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Byron Shire
June 7, 2023

The Rocket

Latest News

The secret nature of the Iron Gates case

Despite a comprehensive refusal of the development application for residential development at the Iron Gates at Evans Head last year the DA is still ‘live’ in the NSW Land & Environment Court as the developer pushes back.

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I’d always imagined Laos to be wet and steamy.

Until well into Kim Mordaunt’s uplifting film The Rocket, I was struck by how dry and dusty was the landscape in which it is set. It transpired that the region was in the grip of drought and desperately wanting rain. It might seem a minor point, but it typifies the way in which Mordaunt lets the story – which is as much a parable as anything – tell itself without hand-feeding the viewer.

Also pleasing (and a relief) is Mordaunt’s disinclination to make simplistic and cloying ‘unspoilt ethnics’ of his subjects. These villagers are as corruptible as any of us in the West (the bosses at the hydro station have electricity, the workers don’t) and vengeful enough to destroy a family’s shelter when they feel that their presence has brought ill fortune.

Ahlo (Sitthiphone Disamoe), being a twin (whose brother was stillborn), is deemed by tradition to be cursed. He, his parents and cantankerous granny are forcibly removed from their home because modernisation in the form of a new dam will flood their valley – the powerfully symbolic underwater scene, in which he comes upon the submerged statues of Buddha, makes a neat bookend with the triumphant concluding shot.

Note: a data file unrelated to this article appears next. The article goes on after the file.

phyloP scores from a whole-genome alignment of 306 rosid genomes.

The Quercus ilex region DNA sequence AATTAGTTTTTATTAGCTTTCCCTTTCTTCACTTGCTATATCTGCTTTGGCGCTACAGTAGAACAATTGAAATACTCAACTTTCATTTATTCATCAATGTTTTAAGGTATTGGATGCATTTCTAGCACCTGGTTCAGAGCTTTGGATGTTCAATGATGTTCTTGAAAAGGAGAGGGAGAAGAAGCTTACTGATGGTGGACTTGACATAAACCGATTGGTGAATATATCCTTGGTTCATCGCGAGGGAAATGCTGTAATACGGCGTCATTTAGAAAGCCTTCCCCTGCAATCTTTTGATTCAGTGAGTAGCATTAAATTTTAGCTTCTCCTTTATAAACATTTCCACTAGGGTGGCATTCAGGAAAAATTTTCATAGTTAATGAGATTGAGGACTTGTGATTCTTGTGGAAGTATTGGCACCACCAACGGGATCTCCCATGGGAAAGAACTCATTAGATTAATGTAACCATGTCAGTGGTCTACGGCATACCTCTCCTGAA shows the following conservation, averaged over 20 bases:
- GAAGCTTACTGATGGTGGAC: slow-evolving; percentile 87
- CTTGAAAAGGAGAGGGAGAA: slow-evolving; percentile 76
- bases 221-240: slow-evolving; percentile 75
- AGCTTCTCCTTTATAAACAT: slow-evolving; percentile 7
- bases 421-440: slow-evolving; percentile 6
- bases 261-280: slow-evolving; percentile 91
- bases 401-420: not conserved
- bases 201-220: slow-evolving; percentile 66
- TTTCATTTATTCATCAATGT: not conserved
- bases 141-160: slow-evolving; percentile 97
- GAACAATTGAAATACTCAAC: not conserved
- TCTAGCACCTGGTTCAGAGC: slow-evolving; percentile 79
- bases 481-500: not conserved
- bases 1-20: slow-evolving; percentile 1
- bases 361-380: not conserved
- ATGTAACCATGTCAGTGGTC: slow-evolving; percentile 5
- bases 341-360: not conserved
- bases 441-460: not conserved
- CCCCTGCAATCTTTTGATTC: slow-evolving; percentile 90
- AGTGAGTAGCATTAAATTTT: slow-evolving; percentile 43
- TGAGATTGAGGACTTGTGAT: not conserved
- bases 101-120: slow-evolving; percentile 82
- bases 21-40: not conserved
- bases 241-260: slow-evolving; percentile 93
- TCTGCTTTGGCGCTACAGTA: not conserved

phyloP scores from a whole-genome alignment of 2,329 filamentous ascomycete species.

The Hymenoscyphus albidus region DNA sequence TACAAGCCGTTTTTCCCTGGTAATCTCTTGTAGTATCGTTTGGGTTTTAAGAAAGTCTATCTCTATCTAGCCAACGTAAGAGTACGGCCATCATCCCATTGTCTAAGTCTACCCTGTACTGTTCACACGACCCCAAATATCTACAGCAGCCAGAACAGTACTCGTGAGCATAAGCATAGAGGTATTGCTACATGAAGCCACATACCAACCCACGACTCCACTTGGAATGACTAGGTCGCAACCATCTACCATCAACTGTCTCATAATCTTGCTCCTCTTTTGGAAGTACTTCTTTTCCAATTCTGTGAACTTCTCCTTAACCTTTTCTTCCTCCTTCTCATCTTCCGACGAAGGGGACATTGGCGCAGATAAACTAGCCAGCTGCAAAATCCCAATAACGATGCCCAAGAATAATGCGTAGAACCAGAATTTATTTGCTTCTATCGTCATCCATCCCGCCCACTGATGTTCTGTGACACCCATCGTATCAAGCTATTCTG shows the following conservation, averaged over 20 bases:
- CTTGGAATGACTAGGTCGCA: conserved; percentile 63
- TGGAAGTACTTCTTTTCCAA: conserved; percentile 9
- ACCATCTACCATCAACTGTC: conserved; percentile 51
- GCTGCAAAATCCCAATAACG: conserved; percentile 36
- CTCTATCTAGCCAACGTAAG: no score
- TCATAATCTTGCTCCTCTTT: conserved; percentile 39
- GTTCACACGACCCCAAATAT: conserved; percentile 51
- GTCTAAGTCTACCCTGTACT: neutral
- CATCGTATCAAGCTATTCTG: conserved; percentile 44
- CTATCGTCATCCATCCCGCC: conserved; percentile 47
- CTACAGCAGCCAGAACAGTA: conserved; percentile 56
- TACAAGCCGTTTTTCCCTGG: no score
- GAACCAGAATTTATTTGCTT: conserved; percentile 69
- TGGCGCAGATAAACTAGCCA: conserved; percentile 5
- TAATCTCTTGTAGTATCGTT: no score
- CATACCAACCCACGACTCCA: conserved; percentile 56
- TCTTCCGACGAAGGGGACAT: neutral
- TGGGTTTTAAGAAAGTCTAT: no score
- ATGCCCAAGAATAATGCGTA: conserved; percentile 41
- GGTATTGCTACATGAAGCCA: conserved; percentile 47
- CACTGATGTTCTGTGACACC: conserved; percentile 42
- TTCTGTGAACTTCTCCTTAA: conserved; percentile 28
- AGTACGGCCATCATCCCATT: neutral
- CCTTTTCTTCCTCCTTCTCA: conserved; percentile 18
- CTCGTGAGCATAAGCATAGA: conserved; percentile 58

Seeking a place in which they might resettle and plant the mango seeds from their abandoned garden, they join up with Purple (Thep Phongam), who wants to be James Brown, and his beautiful little niece, Kia (Loungnam Kaiosainam).

The prospect of their travails being lightened by winning a competition for rustic rocket builders brings to the narrative a predictability that, if obvious, never detracts from the progress of its participants.

The performance of both children is phenomenal – for mine, Kaiosinam steals the show – and the naturalness of Bunsri Yindi as the nagging dowager provides welcome vinegary humour.

The ending is pure Hollywood for an art-house audience that might wear as a badge of honour its contempt for Hollywood, but even if it’s as corny as anything Spielberg would dare, I found it immensely satisfying. 

~ John Campbell



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